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Virginia Gov. Youngkin Disavows Law Tying State To California Emissions Guidelines

Chris Agee
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California regulators made news earlier this month with their approval of a ban on the sale of gasoline-powered and diesel-powered automobiles in the state by 2035. Since a number of states — including Virginia — have regulations tied to California standards, the result could be that electric vehicles will be the only option available across much of the nation within a few years.

For his part, however, Republican Virginia Gov. Glenn Youngkin is attempting to repeal the agreement his predecessor signed into effect last year.


Former Democratic Gov. Ralph Northam enacted legislation that would hold the state to the same emissions standards implemented in California. If the law remains in effect, it would mean that no gas-powered vehicles would be allowed to be sold in the state as of 2035.

In a recent Fox News Channel interview, Youngkin confirmed that he is firmly against such a scenario and will do everything in his power to disentangle his state’s regulations from those enacted in California.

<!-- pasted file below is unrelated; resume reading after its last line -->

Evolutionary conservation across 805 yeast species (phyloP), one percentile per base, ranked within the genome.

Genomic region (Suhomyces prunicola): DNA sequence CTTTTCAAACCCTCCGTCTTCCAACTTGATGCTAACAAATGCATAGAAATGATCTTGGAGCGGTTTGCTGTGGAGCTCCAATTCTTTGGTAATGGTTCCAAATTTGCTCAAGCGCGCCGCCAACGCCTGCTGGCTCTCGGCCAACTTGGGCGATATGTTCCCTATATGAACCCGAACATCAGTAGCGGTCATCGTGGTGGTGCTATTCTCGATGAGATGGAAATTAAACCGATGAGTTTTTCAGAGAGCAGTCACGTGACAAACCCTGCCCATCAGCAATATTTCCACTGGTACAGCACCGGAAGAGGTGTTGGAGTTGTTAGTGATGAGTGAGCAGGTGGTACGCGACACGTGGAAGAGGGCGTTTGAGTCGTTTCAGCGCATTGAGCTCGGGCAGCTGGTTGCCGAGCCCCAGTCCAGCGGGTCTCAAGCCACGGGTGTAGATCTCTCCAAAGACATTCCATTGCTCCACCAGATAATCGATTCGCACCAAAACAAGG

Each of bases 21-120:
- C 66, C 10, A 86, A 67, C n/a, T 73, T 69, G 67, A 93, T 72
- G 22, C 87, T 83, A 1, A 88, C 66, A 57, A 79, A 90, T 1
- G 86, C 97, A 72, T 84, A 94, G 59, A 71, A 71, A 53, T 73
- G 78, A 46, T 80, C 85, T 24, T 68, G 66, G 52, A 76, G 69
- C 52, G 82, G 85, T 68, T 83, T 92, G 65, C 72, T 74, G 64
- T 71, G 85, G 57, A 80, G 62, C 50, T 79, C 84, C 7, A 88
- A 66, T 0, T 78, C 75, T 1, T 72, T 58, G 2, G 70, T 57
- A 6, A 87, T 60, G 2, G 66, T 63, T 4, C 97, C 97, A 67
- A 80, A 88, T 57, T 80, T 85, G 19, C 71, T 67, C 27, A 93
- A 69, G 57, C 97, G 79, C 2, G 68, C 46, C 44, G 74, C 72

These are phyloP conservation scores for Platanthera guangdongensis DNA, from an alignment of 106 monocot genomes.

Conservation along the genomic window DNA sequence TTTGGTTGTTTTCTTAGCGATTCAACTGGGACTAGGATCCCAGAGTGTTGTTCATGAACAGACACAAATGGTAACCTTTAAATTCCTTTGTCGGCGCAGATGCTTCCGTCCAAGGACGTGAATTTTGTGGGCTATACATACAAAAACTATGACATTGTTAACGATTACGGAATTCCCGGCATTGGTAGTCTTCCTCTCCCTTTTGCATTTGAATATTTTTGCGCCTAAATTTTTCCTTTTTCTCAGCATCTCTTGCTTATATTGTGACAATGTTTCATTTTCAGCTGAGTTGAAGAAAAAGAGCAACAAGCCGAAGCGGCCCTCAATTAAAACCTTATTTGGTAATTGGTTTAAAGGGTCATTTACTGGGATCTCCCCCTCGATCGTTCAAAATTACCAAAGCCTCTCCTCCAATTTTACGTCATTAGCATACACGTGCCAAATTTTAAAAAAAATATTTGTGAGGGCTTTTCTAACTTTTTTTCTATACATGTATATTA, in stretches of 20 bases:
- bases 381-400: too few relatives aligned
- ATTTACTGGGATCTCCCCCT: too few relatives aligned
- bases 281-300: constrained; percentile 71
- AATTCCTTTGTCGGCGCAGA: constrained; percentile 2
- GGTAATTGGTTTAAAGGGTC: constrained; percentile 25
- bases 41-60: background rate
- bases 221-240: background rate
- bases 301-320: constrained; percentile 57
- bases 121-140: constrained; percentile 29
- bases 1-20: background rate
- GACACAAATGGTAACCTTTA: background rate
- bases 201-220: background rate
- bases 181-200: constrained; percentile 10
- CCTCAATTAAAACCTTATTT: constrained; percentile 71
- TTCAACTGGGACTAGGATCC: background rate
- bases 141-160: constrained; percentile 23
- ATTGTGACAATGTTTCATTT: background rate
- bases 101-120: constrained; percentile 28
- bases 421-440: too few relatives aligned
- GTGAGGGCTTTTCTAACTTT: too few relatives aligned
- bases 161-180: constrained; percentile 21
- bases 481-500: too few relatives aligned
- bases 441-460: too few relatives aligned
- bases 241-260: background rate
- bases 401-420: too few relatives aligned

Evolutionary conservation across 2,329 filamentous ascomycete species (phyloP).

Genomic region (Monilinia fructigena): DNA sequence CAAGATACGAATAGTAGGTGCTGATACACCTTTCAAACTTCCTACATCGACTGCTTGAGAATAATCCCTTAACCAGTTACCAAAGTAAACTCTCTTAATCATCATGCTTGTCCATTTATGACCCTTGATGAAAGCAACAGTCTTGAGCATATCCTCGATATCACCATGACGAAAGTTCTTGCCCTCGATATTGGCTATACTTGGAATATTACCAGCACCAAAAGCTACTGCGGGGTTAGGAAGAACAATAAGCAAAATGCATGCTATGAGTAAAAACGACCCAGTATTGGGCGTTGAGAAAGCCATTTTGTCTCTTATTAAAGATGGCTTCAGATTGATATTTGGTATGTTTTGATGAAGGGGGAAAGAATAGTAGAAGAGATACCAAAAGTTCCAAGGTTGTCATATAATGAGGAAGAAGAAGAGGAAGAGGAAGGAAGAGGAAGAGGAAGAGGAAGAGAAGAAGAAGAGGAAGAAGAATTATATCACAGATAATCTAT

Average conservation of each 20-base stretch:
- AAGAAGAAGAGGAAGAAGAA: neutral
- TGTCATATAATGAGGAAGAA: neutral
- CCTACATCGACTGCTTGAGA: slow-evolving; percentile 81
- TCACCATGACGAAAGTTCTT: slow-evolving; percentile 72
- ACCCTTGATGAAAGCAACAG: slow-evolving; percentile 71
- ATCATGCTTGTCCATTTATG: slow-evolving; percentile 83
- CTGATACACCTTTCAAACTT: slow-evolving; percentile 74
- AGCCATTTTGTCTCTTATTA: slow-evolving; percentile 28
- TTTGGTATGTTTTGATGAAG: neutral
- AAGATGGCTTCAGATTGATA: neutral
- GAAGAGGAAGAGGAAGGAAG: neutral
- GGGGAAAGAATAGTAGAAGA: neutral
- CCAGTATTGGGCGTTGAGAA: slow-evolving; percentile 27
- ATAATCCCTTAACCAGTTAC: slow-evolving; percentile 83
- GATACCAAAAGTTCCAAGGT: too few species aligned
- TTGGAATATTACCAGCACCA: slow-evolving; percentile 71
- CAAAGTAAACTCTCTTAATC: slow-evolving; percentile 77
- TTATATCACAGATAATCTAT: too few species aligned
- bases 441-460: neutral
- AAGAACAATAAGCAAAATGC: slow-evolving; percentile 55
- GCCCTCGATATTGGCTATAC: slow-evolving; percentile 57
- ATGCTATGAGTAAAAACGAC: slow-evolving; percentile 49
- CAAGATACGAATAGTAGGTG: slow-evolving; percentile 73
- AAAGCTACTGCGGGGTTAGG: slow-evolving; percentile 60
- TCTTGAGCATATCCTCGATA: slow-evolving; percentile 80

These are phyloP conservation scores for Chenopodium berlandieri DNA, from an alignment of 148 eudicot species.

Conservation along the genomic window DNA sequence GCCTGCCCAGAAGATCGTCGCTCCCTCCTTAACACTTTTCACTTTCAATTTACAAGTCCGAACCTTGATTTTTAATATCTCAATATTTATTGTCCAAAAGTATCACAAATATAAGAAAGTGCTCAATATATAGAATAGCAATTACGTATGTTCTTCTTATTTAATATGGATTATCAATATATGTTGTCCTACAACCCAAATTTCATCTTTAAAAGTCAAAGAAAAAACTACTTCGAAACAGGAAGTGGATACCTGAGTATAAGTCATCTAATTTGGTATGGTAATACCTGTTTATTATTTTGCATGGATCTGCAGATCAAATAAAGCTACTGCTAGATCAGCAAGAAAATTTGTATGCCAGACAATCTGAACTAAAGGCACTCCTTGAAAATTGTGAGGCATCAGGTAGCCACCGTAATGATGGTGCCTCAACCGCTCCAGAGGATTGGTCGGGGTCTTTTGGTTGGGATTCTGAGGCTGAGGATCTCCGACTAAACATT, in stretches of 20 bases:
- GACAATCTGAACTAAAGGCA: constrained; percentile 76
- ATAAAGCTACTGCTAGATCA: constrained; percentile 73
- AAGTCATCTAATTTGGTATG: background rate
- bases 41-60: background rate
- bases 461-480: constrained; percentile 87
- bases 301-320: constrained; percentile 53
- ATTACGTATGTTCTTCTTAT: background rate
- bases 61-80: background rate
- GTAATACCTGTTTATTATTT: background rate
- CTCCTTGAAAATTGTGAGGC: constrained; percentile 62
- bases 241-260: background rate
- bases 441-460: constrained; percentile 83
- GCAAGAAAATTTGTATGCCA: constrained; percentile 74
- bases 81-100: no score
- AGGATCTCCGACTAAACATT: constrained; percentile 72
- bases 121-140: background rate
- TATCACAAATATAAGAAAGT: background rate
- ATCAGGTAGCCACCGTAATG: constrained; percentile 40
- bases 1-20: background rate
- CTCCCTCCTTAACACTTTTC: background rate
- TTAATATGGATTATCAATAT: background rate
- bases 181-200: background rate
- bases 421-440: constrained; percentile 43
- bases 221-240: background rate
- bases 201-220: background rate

“We find ourselves today with this ludicrous law that Virginia has to follow California’s laws, so we’re going to go to work and stop this because Virginians should be making decisions for Virginians,” he told host Tucker Carlson.

Furthermore, he denounced the way that Northam and others in favor of the scheme “quietly” enacted the 2021 law without the knowledge or consent of most Virginians.

“Little did they know that they had signed legislation and tied Virginia to decisions that will be made in California, so not only did they pick a state that has demonstrated it has no idea how to run itself, but they abdicated their responsibility to serve Virginians,” the governor added.


He also expressed doubt that meeting California’s standard would even be feasible in Virginia, where a paltry 2% of cars sold last year were powered by electricity.

“I think it’s a complete disassociation with what real people are worried about,” he said, arguing that the priorities of most Virginians include issues like the economy and education.

“Yet, here we have this Virginia legislature under Democrat rule last year forget that they work for Virginians and tie them to California,” the governor added. “So this is a chance to reestablish Virginians making decisions for Virginians based on leaders they elect.”

Reiterating his belief that “freedom in fact matters in Virginia,” Youngkin affirmed that his electoral victory was a clear sign that residents of his state are fed up with “a government that was very comfortable telling people what to do all the time.”

In furtherance of his pro-freedom platform, he declared, “I’m going to go to work to make sure that people can decide what kind of car they want to buy.”

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